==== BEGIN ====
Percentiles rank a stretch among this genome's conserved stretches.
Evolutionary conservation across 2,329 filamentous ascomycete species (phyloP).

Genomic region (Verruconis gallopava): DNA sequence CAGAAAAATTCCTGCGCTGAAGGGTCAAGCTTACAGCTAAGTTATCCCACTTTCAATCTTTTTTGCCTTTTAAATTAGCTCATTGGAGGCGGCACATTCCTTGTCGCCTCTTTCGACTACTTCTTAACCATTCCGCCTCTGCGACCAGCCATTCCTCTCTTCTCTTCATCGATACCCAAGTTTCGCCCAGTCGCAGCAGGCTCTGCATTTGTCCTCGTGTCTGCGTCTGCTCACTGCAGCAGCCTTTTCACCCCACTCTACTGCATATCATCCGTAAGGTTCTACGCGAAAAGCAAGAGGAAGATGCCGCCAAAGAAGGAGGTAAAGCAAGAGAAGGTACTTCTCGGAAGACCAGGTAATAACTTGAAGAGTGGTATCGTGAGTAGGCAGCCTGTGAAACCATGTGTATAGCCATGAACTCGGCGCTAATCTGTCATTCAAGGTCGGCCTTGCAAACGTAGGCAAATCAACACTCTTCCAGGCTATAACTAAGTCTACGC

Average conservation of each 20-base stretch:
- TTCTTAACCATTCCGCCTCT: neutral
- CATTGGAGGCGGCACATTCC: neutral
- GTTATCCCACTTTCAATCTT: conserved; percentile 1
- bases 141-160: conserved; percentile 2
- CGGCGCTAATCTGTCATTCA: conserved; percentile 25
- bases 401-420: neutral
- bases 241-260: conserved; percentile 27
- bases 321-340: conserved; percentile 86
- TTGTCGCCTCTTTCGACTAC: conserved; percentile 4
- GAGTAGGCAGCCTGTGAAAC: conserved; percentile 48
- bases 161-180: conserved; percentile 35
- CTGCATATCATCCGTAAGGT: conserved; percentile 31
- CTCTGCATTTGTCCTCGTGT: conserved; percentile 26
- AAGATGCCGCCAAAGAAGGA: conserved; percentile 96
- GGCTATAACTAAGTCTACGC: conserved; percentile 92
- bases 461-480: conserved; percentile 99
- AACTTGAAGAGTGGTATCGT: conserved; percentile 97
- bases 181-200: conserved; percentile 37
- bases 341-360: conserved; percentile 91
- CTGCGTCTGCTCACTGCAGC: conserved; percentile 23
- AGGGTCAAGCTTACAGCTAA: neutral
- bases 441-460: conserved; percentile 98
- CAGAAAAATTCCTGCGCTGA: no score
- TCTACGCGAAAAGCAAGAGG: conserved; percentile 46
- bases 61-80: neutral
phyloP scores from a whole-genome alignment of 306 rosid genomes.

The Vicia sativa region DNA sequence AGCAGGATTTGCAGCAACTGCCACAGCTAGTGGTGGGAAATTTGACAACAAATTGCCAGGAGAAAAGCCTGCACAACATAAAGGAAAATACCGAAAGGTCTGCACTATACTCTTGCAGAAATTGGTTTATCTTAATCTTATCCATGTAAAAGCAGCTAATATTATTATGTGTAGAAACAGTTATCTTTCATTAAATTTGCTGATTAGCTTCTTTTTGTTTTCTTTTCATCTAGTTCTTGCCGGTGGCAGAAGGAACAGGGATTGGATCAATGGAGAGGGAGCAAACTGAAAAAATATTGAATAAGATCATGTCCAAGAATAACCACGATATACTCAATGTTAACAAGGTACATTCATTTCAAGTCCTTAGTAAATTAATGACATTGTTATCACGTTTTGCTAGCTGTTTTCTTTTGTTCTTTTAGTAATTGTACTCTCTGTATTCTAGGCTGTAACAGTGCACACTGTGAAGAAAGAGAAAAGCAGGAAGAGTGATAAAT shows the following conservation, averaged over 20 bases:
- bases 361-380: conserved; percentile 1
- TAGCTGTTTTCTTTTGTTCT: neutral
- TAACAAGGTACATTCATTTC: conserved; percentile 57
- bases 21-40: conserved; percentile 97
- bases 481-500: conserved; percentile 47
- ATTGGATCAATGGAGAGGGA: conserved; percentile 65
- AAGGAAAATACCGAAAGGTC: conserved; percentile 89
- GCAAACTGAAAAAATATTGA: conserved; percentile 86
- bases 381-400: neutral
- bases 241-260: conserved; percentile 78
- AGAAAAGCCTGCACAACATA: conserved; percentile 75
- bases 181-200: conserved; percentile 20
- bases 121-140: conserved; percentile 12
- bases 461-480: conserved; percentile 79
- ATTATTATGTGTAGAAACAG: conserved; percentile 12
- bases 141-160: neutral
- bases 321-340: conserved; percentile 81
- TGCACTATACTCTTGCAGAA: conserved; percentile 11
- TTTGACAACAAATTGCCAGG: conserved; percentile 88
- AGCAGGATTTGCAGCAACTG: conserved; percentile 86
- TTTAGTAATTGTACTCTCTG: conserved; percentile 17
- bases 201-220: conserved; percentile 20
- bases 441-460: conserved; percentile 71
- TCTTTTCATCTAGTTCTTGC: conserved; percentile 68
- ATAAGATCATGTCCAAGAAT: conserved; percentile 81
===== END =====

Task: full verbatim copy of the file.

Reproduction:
Percentiles rank a stretch among this genome's conserved stretches.
Evolutionary conservation across 2,329 filamentous ascomycete species (phyloP).

Genomic region (Verruconis gallopava): DNA sequence CAGAAAAATTCCTGCGCTGAAGGGTCAAGCTTACAGCTAAGTTATCCCACTTTCAATCTTTTTTGCCTTTTAAATTAGCTCATTGGAGGCGGCACATTCCTTGTCGCCTCTTTCGACTACTTCTTAACCATTCCGCCTCTGCGACCAGCCATTCCTCTCTTCTCTTCATCGATACCCAAGTTTCGCCCAGTCGCAGCAGGCTCTGCATTTGTCCTCGTGTCTGCGTCTGCTCACTGCAGCAGCCTTTTCACCCCACTCTACTGCATATCATCCGTAAGGTTCTACGCGAAAAGCAAGAGGAAGATGCCGCCAAAGAAGGAGGTAAAGCAAGAGAAGGTACTTCTCGGAAGACCAGGTAATAACTTGAAGAGTGGTATCGTGAGTAGGCAGCCTGTGAAACCATGTGTATAGCCATGAACTCGGCGCTAATCTGTCATTCAAGGTCGGCCTTGCAAACGTAGGCAAATCAACACTCTTCCAGGCTATAACTAAGTCTACGC

Average conservation of each 20-base stretch:
- TTCTTAACCATTCCGCCTCT: neutral
- CATTGGAGGCGGCACATTCC: neutral
- GTTATCCCACTTTCAATCTT: conserved; percentile 1
- bases 141-160: conserved; percentile 2
- CGGCGCTAATCTGTCATTCA: conserved; percentile 25
- bases 401-420: neutral
- bases 241-260: conserved; percentile 27
- bases 321-340: conserved; percentile 86
- TTGTCGCCTCTTTCGACTAC: conserved; percentile 4
- GAGTAGGCAGCCTGTGAAAC: conserved; percentile 48
- bases 161-180: conserved; percentile 35
- CTGCATATCATCCGTAAGGT: conserved; percentile 31
- CTCTGCATTTGTCCTCGTGT: conserved; percentile 26
- AAGATGCCGCCAAAGAAGGA: conserved; percentile 96
- GGCTATAACTAAGTCTACGC: conserved; percentile 92
- bases 461-480: conserved; percentile 99
- AACTTGAAGAGTGGTATCGT: conserved; percentile 97
- bases 181-200: conserved; percentile 37
- bases 341-360: conserved; percentile 91
- CTGCGTCTGCTCACTGCAGC: conserved; percentile 23
- AGGGTCAAGCTTACAGCTAA: neutral
- bases 441-460: conserved; percentile 98
- CAGAAAAATTCCTGCGCTGA: no score
- TCTACGCGAAAAGCAAGAGG: conserved; percentile 46
- bases 61-80: neutral
phyloP scores from a whole-genome alignment of 306 rosid genomes.

The Vicia sativa region DNA sequence AGCAGGATTTGCAGCAACTGCCACAGCTAGTGGTGGGAAATTTGACAACAAATTGCCAGGAGAAAAGCCTGCACAACATAAAGGAAAATACCGAAAGGTCTGCACTATACTCTTGCAGAAATTGGTTTATCTTAATCTTATCCATGTAAAAGCAGCTAATATTATTATGTGTAGAAACAGTTATCTTTCATTAAATTTGCTGATTAGCTTCTTTTTGTTTTCTTTTCATCTAGTTCTTGCCGGTGGCAGAAGGAACAGGGATTGGATCAATGGAGAGGGAGCAAACTGAAAAAATATTGAATAAGATCATGTCCAAGAATAACCACGATATACTCAATGTTAACAAGGTACATTCATTTCAAGTCCTTAGTAAATTAATGACATTGTTATCACGTTTTGCTAGCTGTTTTCTTTTGTTCTTTTAGTAATTGTACTCTCTGTATTCTAGGCTGTAACAGTGCACACTGTGAAGAAAGAGAAAAGCAGGAAGAGTGATAAAT shows the following conservation, averaged over 20 bases:
- bases 361-380: conserved; percentile 1
- TAGCTGTTTTCTTTTGTTCT: neutral
- TAACAAGGTACATTCATTTC: conserved; percentile 57
- bases 21-40: conserved; percentile 97
- bases 481-500: conserved; percentile 47
- ATTGGATCAATGGAGAGGGA: conserved; percentile 65
- AAGGAAAATACCGAAAGGTC: conserved; percentile 89
- GCAAACTGAAAAAATATTGA: conserved; percentile 86
- bases 381-400: neutral
- bases 241-260: conserved; percentile 78
- AGAAAAGCCTGCACAACATA: conserved; percentile 75
- bases 181-200: conserved; percentile 20
- bases 121-140: conserved; percentile 12
- bases 461-480: conserved; percentile 79
- ATTATTATGTGTAGAAACAG: conserved; percentile 12
- bases 141-160: neutral
- bases 321-340: conserved; percentile 81
- TGCACTATACTCTTGCAGAA: conserved; percentile 11
- TTTGACAACAAATTGCCAGG: conserved; percentile 88
- AGCAGGATTTGCAGCAACTG: conserved; percentile 86
- TTTAGTAATTGTACTCTCTG: conserved; percentile 17
- bases 201-220: conserved; percentile 20
- bases 441-460: conserved; percentile 71
- TCTTTTCATCTAGTTCTTGC: conserved; percentile 68
- ATAAGATCATGTCCAAGAAT: conserved; percentile 81